By Ken Walker-
Since it’s been several years since I wrote a story about Christian comedians, I had forgotten how funny it was, until I re-read it after seeing one of the interview subjects in person recently.
When I interviewed Chonda Pierce, she reeled off the one-liners that are her trademark, just as she did in concert. In fact, she makes so many cracks it was hard to keep up with the stories. I just knew she shared them.
Pierce is quick-witted, too, constantly bantering with people in the audience and making remarks about people who walked in late, how one contingent of women must have come from the same Sunday school class, and wondering why the married man had come to the show by himself.
Yet underlying her concert ran a tone of seriousness: Pierce’s struggle with depression that culminated in a stay in a psychiatric hospital five years ago. Since she has written about it and discussed it at length that night, I’m not divulging any deep, dark secrets.
Collapsing Under Pressure
When I talked with her, Pierce was candid about using anti-depressants, although her struggles obviously became more pronounced. Until the concert, though, I didn’t know all the details behind her collapse. Nor could many people withstand such pressure.
The most gut-wrenching details involved her father, a Nazarene pastor who struggled with schizophrenia and abused his daughters—physically, emotionally and sexually.
Occasionally the family would go for counseling or her father would get some medication. However, when word leaked out the next time the church voted on some issues, they voted them out. Her father finally deserted the family, leaving more damage in his wake.
Funny how a look back at the “good old days” can reveal some past habits that were more injurious to the church than helpful, including the hear no evil-see no evil-speak no evil stance of pretending Christians never have problems.
One time her father went on Lithium. Ironically, a church member who worked at the pharmacy where he got it told him that if he continued to use it she wouldn’t have any more faith in his preaching. Naturally, he stopped.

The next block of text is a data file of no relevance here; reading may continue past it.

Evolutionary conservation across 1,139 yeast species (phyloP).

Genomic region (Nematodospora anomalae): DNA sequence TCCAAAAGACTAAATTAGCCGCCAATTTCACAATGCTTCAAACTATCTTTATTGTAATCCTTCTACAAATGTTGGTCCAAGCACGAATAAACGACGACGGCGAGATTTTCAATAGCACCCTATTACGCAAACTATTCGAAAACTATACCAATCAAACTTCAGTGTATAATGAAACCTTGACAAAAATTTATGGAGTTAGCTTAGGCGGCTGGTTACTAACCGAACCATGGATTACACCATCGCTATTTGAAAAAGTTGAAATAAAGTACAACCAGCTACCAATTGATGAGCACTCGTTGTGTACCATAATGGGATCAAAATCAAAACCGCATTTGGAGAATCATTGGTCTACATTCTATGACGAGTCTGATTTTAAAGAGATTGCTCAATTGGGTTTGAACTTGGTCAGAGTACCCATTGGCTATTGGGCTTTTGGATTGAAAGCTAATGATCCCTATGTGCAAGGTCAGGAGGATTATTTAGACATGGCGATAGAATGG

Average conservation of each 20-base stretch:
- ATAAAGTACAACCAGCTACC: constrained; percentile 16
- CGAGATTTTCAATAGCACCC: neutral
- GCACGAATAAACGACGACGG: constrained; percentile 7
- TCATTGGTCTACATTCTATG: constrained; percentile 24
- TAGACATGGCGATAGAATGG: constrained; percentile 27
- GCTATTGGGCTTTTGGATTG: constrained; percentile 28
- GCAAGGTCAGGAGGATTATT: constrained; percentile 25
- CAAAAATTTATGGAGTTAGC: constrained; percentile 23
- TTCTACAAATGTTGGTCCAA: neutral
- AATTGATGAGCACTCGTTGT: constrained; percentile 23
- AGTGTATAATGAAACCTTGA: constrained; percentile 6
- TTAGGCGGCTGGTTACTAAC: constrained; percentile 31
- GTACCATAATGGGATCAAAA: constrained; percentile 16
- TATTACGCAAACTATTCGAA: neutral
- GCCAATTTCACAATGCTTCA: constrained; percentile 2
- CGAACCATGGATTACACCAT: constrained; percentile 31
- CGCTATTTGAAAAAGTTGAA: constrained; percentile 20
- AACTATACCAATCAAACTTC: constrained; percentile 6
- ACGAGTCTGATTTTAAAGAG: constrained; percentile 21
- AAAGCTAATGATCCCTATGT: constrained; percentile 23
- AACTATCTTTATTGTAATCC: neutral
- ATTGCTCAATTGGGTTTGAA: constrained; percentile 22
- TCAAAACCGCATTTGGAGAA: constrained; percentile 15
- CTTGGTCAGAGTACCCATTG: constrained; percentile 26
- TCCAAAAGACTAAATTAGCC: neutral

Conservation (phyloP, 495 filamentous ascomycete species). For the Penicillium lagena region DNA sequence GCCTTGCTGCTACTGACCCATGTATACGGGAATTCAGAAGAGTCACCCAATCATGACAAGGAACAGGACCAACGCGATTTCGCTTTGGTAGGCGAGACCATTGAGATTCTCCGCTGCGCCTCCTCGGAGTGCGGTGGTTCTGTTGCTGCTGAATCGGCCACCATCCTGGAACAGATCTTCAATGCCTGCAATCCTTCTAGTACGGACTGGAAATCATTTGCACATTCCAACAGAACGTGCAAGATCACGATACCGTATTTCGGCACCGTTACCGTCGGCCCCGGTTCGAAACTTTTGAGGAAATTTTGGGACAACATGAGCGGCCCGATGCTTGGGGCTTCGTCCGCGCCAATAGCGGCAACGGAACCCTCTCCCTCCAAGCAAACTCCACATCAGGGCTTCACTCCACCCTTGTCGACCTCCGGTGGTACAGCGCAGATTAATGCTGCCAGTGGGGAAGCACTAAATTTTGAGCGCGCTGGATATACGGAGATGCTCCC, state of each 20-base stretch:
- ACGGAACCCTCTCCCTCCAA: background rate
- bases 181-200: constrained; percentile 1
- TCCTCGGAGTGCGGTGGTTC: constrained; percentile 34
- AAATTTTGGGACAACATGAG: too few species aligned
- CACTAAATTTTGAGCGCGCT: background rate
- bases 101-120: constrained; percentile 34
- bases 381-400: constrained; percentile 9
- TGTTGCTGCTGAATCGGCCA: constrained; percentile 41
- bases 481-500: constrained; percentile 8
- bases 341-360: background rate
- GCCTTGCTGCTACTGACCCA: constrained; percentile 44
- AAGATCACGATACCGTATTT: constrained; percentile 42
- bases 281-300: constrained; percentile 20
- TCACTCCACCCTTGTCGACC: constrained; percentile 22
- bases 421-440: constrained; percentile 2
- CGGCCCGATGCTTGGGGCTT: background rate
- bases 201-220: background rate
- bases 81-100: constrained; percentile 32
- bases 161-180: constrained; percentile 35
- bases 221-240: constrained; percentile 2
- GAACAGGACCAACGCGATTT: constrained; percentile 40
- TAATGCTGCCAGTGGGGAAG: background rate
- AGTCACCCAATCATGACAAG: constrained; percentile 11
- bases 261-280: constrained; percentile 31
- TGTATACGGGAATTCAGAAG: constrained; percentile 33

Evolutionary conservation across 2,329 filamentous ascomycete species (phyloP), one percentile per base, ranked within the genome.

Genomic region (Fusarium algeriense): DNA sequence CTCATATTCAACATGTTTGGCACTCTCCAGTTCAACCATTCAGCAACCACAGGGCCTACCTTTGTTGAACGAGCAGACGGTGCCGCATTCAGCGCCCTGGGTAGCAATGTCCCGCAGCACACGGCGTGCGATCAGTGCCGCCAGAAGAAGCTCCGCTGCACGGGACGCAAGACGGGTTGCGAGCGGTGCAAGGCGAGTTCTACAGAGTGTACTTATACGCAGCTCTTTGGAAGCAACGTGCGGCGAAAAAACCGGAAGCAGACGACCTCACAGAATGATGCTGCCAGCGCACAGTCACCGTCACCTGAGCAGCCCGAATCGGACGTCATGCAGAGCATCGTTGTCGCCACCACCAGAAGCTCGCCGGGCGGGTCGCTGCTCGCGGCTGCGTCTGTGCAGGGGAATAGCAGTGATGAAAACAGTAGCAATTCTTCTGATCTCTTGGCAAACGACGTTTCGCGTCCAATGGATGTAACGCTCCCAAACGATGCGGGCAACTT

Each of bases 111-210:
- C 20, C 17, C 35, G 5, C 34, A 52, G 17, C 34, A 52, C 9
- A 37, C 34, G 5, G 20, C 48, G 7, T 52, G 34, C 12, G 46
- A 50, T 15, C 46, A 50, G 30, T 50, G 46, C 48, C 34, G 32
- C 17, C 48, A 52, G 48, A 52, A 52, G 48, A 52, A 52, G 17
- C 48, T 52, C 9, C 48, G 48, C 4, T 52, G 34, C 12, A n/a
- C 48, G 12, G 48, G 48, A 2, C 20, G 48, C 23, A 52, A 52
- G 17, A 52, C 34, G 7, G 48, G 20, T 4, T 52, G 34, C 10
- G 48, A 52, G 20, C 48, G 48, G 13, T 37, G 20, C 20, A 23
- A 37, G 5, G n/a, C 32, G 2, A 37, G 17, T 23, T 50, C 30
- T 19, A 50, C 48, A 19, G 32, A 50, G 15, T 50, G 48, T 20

“That drug could have changed my life,” Pierce said.
It is testimony to her comedic skills that when she went into the story of her problems in the second half of the concert that Pierce continued cracking jokes about the situation.
She recalled sleeping constantly and having no desire to live. Finally, she told her daughter that she just wanted to go out in the backyard and jump into the river running by their house. When her husband found it, he said, “Honey, it’s winter and the water’s only two feet deep. You would just mess up your pajamas.”
However, she grew serious describing the first group session in the psychiatric unit. It included a pastor who tried to hang himself in the church basement but failed when the beam broke. And a 73-year-old former business owner who had been forced out of her company and desperately wanted to find another useful endeavor, only to hear this suggestion from a friend: “Why you don’t try scrapbooking?”
Pierce commented on how she felt like she was participating in church that night the way Jesus meant it: people openly discussing their problems and trying to find ways to cope.
Vulnerability is always a scary proposition, because you don’t know who will use your confession to deride and attack you. It is one reason I think we need more small groups in the church’s life, so people feel safe in airing their difficulties in a safe environment.
When people can find support in their time of need, they are more likely to stay connected with that group. So while there is nothing wrong with Sunday morning worship services, the more important element of a congregation’s life occurs at other times.